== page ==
“Frankly, it’s a win-win situation for everybody,” Johnson says. “Because if a publication’s story makes Editor’s Picks, which is our listing for the top golf stories of the day, that publication might benefit by getting 5,000 more hits on that day thanks to GolfObserver.”

While the comprehensive article links are the site’s main attraction, Johnson’s Web site also offers an array of original content. More than a dozen journalists and insiders from Hall of Famer Billy Casper to GolfWorld’s John Huggan to former USGA executive director Frank Hannigan regularly contribute columns to the site.

For the true zealot, Johnson’s GolfStats are also available. A listing of every tournament and player result on the PGA (since 1970), LPGA (since 1950), European (since 1990), Champions (since 1990) and Nationwide (since 1990) tours, GolfStats is such an unparalleled resource that Golf Digest bought the rights to feature the service on its Web site.

And coming Aug. 4 is a new site design, featuring the additions of BizObserver, original stories and links to external articles on equipment, apparel and the business of golf and CourseObserver, a section dedicated to exploring the planet’s best layouts and places to play.

Johnson is hoping the new look and multiple-page format make GolfObserver more attractive to advertisers.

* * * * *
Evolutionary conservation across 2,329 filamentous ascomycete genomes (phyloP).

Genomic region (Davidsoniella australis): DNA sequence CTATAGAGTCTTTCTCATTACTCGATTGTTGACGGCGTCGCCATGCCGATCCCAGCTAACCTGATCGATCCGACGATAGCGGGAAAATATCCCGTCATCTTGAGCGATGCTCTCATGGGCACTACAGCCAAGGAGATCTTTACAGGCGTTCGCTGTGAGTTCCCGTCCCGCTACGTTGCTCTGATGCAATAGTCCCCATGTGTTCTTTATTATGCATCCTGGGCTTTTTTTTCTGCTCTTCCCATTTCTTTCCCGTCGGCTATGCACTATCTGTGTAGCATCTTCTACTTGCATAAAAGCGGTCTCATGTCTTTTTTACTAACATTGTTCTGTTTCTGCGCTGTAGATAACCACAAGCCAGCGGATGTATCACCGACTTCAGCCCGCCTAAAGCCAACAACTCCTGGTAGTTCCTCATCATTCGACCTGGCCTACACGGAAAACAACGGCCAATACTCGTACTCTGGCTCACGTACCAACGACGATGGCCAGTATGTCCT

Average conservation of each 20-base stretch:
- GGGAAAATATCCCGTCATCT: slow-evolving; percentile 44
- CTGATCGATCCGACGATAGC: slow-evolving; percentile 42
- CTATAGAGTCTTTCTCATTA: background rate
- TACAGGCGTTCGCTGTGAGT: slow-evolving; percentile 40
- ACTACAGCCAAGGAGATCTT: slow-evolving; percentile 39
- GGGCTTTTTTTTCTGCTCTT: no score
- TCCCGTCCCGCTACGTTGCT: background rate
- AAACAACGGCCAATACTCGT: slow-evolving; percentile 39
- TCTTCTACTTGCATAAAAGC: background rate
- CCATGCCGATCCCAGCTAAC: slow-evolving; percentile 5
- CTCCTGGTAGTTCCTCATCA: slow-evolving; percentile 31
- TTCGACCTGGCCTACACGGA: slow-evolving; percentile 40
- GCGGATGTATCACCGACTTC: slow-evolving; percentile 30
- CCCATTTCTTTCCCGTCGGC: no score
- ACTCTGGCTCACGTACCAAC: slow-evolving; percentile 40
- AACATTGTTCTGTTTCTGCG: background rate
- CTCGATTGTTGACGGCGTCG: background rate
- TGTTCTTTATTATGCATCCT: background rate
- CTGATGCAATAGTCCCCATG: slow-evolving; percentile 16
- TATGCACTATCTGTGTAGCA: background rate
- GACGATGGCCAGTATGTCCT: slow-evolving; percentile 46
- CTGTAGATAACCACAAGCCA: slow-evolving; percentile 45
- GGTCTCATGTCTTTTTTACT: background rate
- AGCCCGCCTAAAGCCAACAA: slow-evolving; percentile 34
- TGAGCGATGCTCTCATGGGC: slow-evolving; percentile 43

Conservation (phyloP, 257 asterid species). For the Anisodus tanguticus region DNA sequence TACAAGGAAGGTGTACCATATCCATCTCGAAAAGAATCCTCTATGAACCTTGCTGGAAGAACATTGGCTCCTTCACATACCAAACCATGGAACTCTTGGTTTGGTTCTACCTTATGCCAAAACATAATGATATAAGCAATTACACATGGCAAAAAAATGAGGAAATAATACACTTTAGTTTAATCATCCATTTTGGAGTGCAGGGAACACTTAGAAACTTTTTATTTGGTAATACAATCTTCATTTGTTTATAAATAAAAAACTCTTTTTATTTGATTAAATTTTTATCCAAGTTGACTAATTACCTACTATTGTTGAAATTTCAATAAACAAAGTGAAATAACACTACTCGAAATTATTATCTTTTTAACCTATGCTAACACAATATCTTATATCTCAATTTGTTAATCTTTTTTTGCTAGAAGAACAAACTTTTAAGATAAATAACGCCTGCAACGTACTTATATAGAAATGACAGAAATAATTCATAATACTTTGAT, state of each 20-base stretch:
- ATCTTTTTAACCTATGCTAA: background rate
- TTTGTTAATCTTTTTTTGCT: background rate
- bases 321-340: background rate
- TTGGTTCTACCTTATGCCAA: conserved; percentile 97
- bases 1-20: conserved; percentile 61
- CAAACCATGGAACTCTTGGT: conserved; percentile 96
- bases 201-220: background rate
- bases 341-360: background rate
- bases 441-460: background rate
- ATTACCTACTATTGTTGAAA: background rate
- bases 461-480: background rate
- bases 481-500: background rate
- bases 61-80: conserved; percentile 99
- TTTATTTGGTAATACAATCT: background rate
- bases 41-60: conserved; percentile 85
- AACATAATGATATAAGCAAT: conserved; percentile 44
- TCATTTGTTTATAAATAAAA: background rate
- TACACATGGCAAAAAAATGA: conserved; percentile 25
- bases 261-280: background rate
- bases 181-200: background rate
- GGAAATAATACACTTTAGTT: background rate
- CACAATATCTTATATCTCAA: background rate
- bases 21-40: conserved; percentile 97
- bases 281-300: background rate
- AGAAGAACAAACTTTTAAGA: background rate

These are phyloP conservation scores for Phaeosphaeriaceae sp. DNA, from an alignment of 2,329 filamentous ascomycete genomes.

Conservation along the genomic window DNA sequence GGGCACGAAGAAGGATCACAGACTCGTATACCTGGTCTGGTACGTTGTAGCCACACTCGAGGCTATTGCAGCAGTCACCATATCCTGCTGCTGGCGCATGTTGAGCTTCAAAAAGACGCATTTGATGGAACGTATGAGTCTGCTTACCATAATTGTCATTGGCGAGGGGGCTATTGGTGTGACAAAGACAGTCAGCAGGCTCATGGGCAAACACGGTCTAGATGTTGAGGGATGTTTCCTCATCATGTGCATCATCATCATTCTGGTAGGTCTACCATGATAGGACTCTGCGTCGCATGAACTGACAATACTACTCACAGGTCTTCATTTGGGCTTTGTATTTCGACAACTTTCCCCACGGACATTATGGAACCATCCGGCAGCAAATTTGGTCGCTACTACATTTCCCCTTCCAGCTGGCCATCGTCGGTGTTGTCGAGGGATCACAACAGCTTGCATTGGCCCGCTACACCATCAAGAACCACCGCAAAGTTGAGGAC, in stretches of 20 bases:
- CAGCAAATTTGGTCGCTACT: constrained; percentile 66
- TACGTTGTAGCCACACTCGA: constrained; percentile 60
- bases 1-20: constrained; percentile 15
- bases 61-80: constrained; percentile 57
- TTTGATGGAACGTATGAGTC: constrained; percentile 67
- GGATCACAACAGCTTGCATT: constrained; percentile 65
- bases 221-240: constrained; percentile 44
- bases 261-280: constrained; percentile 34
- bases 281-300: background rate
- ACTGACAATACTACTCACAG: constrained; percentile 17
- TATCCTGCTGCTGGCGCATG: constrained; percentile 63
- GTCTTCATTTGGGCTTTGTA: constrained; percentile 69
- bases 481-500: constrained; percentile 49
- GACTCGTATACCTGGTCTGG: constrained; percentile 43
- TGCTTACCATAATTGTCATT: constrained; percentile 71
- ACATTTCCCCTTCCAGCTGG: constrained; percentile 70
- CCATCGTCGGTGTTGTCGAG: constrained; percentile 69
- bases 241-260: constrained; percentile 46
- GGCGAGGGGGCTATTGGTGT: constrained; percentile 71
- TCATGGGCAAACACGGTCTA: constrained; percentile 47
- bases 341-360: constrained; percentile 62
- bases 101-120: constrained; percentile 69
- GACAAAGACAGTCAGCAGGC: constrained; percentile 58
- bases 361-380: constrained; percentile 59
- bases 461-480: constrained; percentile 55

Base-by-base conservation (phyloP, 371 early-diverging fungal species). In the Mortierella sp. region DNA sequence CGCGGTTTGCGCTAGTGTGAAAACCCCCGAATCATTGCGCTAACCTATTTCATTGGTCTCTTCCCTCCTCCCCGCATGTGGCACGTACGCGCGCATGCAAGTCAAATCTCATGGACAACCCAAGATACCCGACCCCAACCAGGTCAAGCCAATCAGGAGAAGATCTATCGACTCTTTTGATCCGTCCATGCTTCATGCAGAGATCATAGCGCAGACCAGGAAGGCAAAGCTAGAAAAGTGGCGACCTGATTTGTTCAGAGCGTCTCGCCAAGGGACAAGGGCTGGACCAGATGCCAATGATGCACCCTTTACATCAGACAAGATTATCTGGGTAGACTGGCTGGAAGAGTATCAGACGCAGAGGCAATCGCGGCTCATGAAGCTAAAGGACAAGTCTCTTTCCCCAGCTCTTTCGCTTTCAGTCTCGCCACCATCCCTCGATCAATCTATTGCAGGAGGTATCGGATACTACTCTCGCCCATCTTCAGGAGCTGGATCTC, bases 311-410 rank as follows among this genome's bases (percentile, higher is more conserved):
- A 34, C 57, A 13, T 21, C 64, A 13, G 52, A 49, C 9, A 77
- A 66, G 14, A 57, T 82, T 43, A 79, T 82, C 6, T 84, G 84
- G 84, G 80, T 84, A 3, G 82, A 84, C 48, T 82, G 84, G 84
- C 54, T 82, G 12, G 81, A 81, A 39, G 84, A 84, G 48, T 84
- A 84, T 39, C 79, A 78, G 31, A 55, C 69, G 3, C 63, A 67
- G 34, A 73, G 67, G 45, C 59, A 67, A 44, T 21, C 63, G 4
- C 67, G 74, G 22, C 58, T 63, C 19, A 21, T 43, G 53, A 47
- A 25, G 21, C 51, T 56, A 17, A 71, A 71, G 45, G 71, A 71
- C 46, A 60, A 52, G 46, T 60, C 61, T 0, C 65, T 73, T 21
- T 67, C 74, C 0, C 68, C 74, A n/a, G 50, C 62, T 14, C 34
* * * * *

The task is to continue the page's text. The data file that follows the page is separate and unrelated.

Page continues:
“I was hoping to be a zillionaire by the time I was 50, but that birthday came and went earlier this month, and I still haven’t made my first dime on this thing,” Johnson says. “Hopefully, the redesign will boost advertising. With our current format, we’ve done studies that show that the average person spends 48 minutes on the main page, scrolling up and down. That’s one page impression in 48 minutes. We have to get that number up to 15 or 20 page impressions in 48 minutes, because page impressions are the bread and butter of the Internet advertising industry. That means a few more clicks for visitors, but the product will be organized much better and presented in much cleaner fashion.”

Navigating around a precarious stack of Golf World newsletters from the 1950s, however, one gets the feeling Johnson’s emotional investment in both the game and GolfObserver far outweighs his financial concern.